Ethiopian mystery as Safaricom misses launch deadline
Ethiopia’s new competitive telecoms operator has missed its deadline for launch, and is not giving any information about a new date.
Safaricom Ethiopia, in which Safaricom Kenya is the main shareholder, was due to launch on 9 April – last Saturday – but services have so far failed to appear.
“Thank you for taking an interest and writing to us. We will be providing an update on our launch plans in the coming days,” said Tewedaj Eshetu, PR and communications manager, in an email to Capacity on Monday. Others repeated the same phrase, including from Vodafone’s group headquarters.
But none of them have yet given any reason for the delay in launching services.
Meanwhile the company’s website is down, bearing only a message saying it is “under maintenance”. And so is that of the regulator, the Ethiopian Communications Authority (ECA). It says: “The website is undergoing scheduled maintenance. Sorry for the inconvenience. Come back a bit later, we will be ready soon!”
Matthew Harrison-Harvey, the company’s chief external affairs and regulatory officer, told Capacity in March that 9 April will mark nine months since Safaricom was awarded its 15-year licence. That was intended to be the launch date, he said in an interview that will appear in the April-May issue of the magazine.
Safaricom Ethiopia has spent $1 billion so far of its planned $8.5 billion spend over 10 years, he said. “Everyone knows the size of the project.” The company has spent money on infrastructure, including data centres (pictured).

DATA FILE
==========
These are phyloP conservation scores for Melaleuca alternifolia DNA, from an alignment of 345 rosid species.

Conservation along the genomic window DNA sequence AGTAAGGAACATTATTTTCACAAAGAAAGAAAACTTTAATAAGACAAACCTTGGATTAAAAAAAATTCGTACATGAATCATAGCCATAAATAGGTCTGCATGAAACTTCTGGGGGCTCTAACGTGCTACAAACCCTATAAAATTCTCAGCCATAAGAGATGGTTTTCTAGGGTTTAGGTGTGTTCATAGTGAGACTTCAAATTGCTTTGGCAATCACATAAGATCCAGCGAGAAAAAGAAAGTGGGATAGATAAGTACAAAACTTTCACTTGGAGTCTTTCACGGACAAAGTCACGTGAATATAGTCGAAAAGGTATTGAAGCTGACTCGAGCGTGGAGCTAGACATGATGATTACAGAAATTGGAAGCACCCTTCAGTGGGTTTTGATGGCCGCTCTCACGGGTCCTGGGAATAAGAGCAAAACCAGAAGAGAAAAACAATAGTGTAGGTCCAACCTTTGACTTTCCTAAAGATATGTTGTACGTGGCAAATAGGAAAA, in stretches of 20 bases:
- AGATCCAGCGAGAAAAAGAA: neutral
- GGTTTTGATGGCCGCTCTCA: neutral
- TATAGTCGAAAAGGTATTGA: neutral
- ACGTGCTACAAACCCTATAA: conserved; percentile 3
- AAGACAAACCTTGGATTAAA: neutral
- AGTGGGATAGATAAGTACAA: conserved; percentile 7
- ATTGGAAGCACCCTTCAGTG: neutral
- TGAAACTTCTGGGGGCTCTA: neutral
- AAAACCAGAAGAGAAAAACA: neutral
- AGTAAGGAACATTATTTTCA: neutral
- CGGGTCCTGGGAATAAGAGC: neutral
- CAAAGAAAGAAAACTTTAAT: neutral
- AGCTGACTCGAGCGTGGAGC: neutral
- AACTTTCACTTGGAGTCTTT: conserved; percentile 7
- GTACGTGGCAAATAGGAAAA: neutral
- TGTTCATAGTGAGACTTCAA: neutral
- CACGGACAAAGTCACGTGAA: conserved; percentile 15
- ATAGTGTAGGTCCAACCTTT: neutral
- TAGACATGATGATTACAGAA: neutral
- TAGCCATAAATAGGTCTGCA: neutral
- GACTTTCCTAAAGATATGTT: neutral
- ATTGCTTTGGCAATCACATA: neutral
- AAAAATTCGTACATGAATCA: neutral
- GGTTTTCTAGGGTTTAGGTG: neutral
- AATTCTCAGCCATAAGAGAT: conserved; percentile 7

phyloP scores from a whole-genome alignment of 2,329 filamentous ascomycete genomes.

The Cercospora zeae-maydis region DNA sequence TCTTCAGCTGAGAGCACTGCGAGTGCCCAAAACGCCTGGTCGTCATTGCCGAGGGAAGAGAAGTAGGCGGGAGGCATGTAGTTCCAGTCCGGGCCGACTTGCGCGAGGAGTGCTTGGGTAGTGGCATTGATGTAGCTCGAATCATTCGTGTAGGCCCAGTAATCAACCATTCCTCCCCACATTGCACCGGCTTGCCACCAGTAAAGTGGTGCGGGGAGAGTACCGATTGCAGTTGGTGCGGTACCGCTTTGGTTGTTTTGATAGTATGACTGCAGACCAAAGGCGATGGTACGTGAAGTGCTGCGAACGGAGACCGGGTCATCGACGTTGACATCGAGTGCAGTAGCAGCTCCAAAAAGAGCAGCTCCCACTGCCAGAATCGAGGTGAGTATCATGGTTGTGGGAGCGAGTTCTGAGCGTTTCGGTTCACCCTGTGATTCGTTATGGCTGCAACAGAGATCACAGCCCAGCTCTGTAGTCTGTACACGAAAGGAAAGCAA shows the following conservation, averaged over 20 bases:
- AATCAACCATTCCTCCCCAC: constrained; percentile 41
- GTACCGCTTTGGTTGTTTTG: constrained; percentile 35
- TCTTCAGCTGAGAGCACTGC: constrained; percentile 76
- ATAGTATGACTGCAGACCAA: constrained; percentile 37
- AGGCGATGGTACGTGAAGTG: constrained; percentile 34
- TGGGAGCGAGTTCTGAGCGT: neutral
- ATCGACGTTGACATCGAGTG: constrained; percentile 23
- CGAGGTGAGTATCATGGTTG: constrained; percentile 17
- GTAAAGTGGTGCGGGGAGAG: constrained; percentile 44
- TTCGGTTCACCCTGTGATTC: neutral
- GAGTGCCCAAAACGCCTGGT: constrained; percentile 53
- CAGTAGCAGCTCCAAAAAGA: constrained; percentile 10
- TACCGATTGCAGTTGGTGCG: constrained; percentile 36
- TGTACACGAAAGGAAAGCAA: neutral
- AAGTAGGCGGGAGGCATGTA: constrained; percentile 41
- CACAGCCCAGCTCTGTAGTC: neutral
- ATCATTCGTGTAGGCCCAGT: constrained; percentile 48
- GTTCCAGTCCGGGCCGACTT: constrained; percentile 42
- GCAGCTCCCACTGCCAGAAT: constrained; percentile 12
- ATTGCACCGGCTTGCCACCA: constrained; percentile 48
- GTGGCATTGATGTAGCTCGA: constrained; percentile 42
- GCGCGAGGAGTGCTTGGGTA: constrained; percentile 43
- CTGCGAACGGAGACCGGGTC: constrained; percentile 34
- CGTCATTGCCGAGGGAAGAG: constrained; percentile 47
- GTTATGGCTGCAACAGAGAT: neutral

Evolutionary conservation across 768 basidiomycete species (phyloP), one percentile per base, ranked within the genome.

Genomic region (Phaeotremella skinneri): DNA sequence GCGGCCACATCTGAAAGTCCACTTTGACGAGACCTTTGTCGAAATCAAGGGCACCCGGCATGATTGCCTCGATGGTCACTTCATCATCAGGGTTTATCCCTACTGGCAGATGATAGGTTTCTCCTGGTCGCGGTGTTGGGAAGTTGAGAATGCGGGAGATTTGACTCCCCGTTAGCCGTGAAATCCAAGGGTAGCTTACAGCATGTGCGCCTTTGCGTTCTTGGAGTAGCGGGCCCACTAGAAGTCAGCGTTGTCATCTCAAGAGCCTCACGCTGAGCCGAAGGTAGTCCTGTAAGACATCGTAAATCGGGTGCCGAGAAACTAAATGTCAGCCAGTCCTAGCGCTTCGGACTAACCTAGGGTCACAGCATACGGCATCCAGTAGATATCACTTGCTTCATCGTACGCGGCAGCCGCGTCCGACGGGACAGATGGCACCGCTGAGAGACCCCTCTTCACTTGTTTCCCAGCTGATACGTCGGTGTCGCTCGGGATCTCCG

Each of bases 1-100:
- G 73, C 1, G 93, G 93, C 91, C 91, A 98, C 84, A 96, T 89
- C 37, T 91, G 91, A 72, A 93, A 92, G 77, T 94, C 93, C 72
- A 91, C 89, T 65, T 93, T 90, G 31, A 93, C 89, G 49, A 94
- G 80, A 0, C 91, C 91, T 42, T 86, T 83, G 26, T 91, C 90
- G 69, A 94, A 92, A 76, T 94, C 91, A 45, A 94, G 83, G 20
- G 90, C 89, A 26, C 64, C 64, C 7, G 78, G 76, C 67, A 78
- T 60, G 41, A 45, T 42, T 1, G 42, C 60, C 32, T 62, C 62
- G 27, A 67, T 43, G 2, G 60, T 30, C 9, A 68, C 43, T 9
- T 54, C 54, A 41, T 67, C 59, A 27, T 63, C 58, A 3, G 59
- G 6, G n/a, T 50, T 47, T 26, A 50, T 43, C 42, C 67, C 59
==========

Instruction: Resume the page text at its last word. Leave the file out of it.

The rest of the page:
A year after launch, the service should be available to 25% of Ethiopia’s population. “It’s a national licence with national coverage obligations,” said Harrison-Harvey in the interview.
The ECA has not replied to Capacity’s enquiry, either directly or via its director general, Balcha Reba.
Safaricom Ethiopia is part of what it calls “the Vodafone family”. Safaricom Kenya, 35% owned by Vodacom and 5% by Vodafone, owns 55.7% of the Ethiopian start-up. Vodacom itself has 6.2%.
Sumitomo of Japan has 27.2% and the UK government – via its aid agency, CDC, now called British International Investment – owns 10.9%.
The delay will inevitably give a revived Ethio Telecom, still 100% government-owned, the chance to continue its development. The state monopoly, as it still is, reported earlier this year that it achieved only 86.4% of its target in the last half of 2021, though that was 6.7% up on the same period of 2020.
But it has used the imminence of competition to introduce its own telebirr mobile money service, which now has over 13 million subscribers, said CEO Frehiwot Tamiru. The total value of telebirr transactions so far is 5.1 billion birr, equivalent to $103 million – rather less than $1 per head of population.
Ethio Telecom has launched rebranded retail outlets and started a fixed home broadband service ahead of Safaricom’s launch.
And the Ethiopian government last month delayed plans to sell off a 40% share in Ethio Telecom, giving the incumbent financial and management stability while it prepares for Safaricom’s arrival.